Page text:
Sudan will hopefully show how this kind of intervention can work. Our organizations are part of an international effort to partner with Sudan’s farmers to improve livelihoods in the country. We had started operating across six Sudanese states just before the outbreak of the current conflict, training farmers on how to manage their crops, livestock, and natural resources, and supporting them to access drought-tolerant seeds, with a specific focus on last-mile delivery to women and youth. When the civil war started last year, we quickly pivoted to supporting farmers in safer locations and focusing on the needs of internally displaced people in new areas.

Make no mistake: Implementing these interventions in the current conditions is a heavy lift. Roadblocks, skyrocketing fuel costs, denied travel permits, and breakdowns in telephone service all impede communication with farmers and the delivery of seeds, tools, and training. The threat of emergent violence is driving displacement and staff turnover.

Nonetheless, our coalition has continued to operate. Local partners, including cooperatives, microfinance institutions, and private sector players have shown themselves to be especially effective as the conflict has escalated. These cooperatives, strengthened by farmer training, enable farmers to improve their production and incomes by pooling their resources.

For example, the 72-member Al Etihad women-led farmer cooperative in South Kordofan has initiated multiple enterprises, guided by a structured business plan that steers them toward a more empowered role in local food value chains.

Through the program, last-mile seed retailers have helped nearly 6,000 farmers access agronomic advisories and seeds at a subsidized price. This has empowered farmers like Fatna Mohammed, a 48-year-old widow and mother of three, to build a better livelihood from her small-scale groundnut and vegetable production. She reports that an increased harvest of 18 sacks of groundnut, up from five sacks, enabled her to invest in her farm and better feed her family.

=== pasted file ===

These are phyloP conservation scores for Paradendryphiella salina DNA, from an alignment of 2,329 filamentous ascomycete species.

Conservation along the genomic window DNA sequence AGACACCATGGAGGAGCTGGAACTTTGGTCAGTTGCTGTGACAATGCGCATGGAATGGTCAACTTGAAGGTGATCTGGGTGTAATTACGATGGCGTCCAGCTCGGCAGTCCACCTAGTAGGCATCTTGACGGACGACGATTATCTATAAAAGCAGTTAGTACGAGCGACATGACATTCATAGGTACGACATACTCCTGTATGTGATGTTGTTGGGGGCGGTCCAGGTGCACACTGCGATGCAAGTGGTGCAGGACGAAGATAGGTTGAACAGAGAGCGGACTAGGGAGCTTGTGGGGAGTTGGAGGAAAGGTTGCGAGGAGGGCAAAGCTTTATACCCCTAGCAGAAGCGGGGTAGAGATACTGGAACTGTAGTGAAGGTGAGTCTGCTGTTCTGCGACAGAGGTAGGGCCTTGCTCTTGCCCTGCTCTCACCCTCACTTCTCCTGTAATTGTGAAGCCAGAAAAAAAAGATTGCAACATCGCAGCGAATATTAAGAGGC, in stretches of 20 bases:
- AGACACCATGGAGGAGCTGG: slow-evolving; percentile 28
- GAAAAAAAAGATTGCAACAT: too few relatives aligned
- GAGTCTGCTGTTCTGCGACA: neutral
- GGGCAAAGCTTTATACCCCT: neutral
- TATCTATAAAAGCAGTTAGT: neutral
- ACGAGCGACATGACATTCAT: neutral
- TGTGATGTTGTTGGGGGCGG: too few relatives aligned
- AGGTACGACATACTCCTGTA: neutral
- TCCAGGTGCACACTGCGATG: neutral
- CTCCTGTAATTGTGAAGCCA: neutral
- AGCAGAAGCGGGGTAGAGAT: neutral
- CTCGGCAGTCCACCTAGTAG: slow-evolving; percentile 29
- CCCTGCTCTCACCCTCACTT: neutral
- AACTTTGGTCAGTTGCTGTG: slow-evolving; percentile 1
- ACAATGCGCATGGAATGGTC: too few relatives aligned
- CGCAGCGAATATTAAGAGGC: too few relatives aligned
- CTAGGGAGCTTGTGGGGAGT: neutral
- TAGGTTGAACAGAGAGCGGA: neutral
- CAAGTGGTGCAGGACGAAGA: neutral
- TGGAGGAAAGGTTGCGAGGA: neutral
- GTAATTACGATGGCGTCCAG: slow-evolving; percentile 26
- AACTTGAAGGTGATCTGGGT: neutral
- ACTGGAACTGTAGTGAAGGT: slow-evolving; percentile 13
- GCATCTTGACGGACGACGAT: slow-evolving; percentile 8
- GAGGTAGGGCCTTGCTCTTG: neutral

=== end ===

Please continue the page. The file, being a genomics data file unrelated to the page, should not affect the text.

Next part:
This unique last-mile delivery network, carefully tailored to local realities and drivers, is helping Sudanese communities to survive the current crisis and it can be activated for the rebuilding period — which cannot come soon enough.

Sudan, as with many war-affected nations, is caught in a doom loop of insecurity: Any restoration of political stability requires economic activity, but any economic activity requires political stability. Both depend on physical security, which is hard to achieve without political stability and economic activity.

While a cessation of violence and the restoration of civil order is ultimately up to the parties to the conflict, a direct, international investment in farmers is a way to potentially break the cycle, simultaneously addressing the growing hunger crisis and helping build the preconditions for peace.

Also Read: Savannah Seeds and ADAMA India Launch FullPage® Rice Cropping Solution for Paddy Farmers

(For Latest Agriculture News & Updates, follow Krishak Jagat on Google News)

Quick Share